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If you’ve ever been to Newfoundland, you have without a doubt seen this flag flying proudly on houses and in backyards, on corner stores, in pubs and covering the shelves of every gift shop, The Newfoundland tricolour, also known as “Pink, White and Green”, originated in St. John’s in the early 1840s, more than a hundred years before confederation. As with most things from the province, the flag has a unique story behind it. It is said that during annual wood hauls for the Anglican and Roman Catholic churches, which took place while sealers were in town, considerable rivalry developed between the two groups involved. The Protestant English marked their woodpiles with the pink flag of the Natives’ Society, while the Catholic Irish used green banners. The threat of violence was such that Bishop Michael Fleming intervened, and persuaded the sealers to adopt a common flag, on which the pink and green would be separated by a white stripe to symbolize peace, taken from the banner of Scotland. This new flag was adopted and soon became Newfoundland’s unofficial flag.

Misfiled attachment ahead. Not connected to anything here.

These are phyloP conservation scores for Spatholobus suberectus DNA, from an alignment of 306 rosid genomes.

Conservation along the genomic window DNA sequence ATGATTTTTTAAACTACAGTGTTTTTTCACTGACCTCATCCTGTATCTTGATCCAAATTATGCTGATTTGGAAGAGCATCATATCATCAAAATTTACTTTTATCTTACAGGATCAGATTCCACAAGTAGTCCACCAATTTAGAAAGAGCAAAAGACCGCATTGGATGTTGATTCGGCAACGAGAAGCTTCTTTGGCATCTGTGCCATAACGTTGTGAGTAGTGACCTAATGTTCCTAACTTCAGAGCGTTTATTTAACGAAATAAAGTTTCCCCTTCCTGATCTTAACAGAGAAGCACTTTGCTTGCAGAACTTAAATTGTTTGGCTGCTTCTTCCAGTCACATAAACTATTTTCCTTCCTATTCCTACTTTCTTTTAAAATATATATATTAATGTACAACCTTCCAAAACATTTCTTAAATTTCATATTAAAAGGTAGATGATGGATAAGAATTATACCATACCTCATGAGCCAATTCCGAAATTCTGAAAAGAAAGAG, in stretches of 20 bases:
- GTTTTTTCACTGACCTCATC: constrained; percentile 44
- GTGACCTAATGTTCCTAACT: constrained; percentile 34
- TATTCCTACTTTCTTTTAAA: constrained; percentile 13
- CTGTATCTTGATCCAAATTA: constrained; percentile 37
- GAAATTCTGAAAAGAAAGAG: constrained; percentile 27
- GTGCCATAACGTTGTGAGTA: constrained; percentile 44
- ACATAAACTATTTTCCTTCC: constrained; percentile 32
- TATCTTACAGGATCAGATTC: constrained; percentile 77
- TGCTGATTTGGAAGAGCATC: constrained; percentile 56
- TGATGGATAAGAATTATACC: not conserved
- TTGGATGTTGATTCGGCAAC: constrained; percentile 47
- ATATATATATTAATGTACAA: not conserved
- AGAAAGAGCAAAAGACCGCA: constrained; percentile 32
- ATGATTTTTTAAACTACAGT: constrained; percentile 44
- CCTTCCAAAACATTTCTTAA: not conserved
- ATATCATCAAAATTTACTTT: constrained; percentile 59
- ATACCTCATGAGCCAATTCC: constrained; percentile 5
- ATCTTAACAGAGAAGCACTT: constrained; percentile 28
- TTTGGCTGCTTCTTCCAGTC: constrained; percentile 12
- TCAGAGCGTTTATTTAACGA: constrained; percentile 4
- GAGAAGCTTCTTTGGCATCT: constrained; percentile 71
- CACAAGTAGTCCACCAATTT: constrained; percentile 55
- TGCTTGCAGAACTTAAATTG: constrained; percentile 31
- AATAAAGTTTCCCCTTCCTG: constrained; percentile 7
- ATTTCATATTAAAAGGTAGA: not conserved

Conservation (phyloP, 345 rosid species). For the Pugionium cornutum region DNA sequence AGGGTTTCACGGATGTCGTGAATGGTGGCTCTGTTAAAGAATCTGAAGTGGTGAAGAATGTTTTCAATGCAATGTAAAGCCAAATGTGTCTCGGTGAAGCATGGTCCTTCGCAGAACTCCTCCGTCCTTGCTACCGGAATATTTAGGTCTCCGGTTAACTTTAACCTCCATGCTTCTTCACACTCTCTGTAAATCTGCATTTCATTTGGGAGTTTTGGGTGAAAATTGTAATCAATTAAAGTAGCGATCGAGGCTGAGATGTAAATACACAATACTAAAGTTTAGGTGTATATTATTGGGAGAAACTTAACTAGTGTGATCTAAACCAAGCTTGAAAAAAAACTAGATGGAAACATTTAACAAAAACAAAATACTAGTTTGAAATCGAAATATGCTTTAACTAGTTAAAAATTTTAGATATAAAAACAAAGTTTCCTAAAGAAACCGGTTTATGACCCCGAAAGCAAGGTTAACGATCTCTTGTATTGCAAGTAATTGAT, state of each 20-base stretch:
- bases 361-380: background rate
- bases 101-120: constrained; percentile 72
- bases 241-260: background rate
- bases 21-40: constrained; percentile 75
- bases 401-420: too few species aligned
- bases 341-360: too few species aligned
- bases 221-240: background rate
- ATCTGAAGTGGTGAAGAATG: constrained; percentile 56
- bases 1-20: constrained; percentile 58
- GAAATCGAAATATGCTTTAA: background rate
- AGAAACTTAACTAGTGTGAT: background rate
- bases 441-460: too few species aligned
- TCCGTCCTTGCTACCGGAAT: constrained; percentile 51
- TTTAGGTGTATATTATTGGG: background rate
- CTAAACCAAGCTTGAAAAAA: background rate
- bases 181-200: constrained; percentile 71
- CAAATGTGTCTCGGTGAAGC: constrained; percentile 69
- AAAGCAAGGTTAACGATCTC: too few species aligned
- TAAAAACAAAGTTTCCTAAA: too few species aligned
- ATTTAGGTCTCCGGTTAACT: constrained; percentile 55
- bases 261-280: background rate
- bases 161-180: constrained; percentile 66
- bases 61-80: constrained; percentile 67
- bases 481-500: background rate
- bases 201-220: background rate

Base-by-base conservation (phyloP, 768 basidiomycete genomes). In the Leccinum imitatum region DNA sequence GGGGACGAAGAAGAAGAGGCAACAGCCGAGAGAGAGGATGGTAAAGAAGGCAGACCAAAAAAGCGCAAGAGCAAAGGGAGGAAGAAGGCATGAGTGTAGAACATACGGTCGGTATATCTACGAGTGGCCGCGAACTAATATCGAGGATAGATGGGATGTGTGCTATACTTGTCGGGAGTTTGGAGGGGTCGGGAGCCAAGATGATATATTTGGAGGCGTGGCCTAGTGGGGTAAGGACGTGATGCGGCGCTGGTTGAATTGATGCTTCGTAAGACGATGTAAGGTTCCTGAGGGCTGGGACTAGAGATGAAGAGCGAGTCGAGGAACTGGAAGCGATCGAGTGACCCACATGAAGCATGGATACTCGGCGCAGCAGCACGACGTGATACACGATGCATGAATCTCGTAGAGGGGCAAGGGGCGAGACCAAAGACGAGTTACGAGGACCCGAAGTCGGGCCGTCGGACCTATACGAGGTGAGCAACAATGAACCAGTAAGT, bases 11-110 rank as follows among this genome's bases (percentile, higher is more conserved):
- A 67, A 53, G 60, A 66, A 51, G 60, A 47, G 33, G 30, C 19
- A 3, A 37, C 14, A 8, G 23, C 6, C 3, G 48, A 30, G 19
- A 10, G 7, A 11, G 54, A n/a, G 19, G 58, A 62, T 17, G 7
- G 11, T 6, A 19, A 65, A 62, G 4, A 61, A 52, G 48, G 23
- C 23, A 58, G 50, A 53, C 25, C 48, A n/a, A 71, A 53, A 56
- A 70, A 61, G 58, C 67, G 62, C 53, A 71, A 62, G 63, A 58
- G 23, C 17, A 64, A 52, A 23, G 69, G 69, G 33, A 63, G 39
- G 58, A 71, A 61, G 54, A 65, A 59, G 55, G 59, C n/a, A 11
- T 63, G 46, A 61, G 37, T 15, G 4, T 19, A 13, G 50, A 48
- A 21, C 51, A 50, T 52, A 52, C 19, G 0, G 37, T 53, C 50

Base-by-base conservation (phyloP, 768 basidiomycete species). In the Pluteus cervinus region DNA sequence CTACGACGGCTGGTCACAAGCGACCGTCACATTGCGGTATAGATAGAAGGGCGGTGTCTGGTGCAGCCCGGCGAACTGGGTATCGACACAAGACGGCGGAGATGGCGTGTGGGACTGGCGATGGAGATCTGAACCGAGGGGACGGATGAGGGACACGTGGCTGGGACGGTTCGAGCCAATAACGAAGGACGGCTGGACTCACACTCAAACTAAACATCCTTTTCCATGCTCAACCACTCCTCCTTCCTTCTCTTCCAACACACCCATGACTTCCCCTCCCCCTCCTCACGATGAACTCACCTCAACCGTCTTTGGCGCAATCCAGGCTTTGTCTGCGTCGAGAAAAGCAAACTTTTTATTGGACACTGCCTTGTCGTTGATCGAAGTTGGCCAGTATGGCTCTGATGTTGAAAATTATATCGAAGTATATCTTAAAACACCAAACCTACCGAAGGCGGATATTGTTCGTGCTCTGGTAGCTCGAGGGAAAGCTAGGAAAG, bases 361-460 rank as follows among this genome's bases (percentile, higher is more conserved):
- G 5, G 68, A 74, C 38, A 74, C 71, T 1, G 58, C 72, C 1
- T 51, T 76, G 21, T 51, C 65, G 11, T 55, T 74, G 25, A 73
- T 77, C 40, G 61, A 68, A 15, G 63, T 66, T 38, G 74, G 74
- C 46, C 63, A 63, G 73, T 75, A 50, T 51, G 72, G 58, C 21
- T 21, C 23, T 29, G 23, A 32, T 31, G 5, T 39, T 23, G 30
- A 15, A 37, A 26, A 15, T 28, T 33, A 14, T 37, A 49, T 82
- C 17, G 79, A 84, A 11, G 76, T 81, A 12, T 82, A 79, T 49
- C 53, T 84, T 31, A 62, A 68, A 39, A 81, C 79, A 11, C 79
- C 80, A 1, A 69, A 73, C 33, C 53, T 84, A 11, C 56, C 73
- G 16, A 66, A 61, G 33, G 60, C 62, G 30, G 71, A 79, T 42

As compelling as this story may be, there is not a shred of evidence to support any aspect of it. Regardless, the Newfoundland tricolour is one of the oldest symbols in continuous use in Newfoundland and Labrador. It predates its cousin the Irish flag by five years, and is the oldest flag in the world to use the color pink.